Metro Expanding Its Shotspotter Program

Audio Sensors Used To Detect Gunshots In Real Time

Mitch Kelly
October 18, 2019 - 5:56 am

Photo Courtesy: Dreamstock


LAS VEGAS, NV (KXNT) - The Las Vegas Metropolitan Police Department and Clark County Commissioners will be expanding the ShotSpotter gunfire detection technology into several neighborhoods in the Las Vegas Valley after pilot programs showed successful results.

The first pilot program was launched in 2017 in the Northeast valley and was expanded to include a second location in the South-Central and Southeast parts of town.

ShotSpotter is an acoustic detection technology that uses audio sensors to detect, locate and alert police agencies to the location of gunfire incidents in real time. The technology does not replace the need for people to call 9-1-1 to report possible crimes in progress but enhances police response to scenes, evidence collection and crime-fighting efforts to stop gun violence.

During the first nine months of the pilot program, ShotSpotter identified 487 potential gunshot events, with 65 percent of them going unreported to police.  Of those events that were reported to 9-1-1, ShotSpotter reported events faster than 9-1-1 dispatch – 86 percent of the time – and often with more accurate location information. Phone calls to 9-1-1 typically take time to process and initial reporting information from callers, while important, often can be vague.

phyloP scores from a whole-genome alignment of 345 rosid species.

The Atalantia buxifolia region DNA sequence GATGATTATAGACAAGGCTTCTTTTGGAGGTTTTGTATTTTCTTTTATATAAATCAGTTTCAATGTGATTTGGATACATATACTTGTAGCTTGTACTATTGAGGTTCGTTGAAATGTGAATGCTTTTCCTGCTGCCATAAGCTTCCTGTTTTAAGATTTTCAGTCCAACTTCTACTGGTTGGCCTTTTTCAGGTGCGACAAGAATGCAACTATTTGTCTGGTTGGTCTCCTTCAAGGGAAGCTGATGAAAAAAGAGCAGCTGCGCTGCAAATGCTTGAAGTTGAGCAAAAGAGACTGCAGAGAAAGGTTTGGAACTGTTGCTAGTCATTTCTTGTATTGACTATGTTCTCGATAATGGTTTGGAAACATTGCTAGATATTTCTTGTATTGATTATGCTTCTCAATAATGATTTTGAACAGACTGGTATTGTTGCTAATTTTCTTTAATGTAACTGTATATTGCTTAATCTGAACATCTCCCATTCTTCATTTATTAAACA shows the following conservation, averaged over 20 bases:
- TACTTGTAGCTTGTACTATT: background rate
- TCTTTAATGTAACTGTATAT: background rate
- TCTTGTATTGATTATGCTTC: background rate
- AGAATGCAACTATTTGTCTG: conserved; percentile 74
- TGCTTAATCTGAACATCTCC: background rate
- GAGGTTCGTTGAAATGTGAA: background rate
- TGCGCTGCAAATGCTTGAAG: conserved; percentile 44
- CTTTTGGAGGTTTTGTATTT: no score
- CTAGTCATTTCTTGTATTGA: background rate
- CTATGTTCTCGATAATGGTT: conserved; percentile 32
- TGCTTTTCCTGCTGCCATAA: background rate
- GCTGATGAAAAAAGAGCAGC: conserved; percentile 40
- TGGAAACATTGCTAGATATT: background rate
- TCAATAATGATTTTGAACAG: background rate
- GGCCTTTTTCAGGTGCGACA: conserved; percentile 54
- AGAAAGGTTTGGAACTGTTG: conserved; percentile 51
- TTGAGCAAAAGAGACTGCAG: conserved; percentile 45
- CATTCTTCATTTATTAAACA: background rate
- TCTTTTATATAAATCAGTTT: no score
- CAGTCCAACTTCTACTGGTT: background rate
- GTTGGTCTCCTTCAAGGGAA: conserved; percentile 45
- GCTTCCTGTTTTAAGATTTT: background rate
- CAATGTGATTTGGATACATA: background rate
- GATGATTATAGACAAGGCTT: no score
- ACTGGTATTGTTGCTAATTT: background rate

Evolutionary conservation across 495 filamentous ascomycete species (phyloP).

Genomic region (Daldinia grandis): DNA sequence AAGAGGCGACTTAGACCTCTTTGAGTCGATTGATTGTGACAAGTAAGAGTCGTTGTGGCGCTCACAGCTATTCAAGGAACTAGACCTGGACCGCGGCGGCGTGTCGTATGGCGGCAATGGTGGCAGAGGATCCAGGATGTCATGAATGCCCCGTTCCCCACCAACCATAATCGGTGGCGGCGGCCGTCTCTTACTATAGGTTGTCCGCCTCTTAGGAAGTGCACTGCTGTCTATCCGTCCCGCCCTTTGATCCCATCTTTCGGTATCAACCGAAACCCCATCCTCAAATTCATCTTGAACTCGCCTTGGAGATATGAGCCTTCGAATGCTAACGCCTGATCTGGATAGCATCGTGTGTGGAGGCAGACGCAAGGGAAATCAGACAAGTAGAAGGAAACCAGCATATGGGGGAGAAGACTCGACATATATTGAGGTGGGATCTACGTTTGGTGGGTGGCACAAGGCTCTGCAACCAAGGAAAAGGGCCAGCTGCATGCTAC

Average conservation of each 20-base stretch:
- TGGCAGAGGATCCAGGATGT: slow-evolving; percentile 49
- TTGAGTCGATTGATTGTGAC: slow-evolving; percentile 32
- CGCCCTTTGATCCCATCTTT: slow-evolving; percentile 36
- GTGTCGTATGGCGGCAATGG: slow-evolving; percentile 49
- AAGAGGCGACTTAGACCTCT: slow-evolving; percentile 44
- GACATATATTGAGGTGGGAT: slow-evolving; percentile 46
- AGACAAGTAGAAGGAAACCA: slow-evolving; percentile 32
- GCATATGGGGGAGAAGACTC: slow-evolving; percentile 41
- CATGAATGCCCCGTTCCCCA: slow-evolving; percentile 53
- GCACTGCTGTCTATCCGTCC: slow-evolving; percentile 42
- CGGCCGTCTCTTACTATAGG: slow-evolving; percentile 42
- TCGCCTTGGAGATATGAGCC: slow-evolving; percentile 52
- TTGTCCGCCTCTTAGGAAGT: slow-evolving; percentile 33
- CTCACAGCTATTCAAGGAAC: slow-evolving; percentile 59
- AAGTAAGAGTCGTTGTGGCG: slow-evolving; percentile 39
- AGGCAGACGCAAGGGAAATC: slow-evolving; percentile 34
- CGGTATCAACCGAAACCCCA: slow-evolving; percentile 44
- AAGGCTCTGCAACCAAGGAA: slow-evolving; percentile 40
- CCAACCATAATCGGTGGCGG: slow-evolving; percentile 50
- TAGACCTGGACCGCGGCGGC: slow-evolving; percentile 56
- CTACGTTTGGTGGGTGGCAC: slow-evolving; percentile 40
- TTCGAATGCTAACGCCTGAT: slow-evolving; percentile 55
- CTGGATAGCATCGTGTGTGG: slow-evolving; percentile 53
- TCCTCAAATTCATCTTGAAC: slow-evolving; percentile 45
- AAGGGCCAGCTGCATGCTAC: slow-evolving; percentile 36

The ShotSpotter technology is monitored by Metro’s Fusion Watch unit. When gun shots are detected, alerts are broadcast over Metro’s radio channels and acknowledged by dispatch. Metro patrol officers are able to monitor information from their vehicle consoles and mobile phones using a ShotSpotter application. The technology has allowed Metro to detect and address more discharges of illegal gunfire, locate potential victims faster, and collect more evidence such as shell casings to make more arrests.

“Data shows that our highest crime areas tend to be poorer neighborhoods where the sound of gun shots happens so frequently that many people don’t bother to call 911,” said Commissioner Lawrence Weekly. “The ShotSpotter technology helps police pinpoint problem areas and improve their response time, which in turn helps restore people’s faith in law enforcement and community policing efforts.”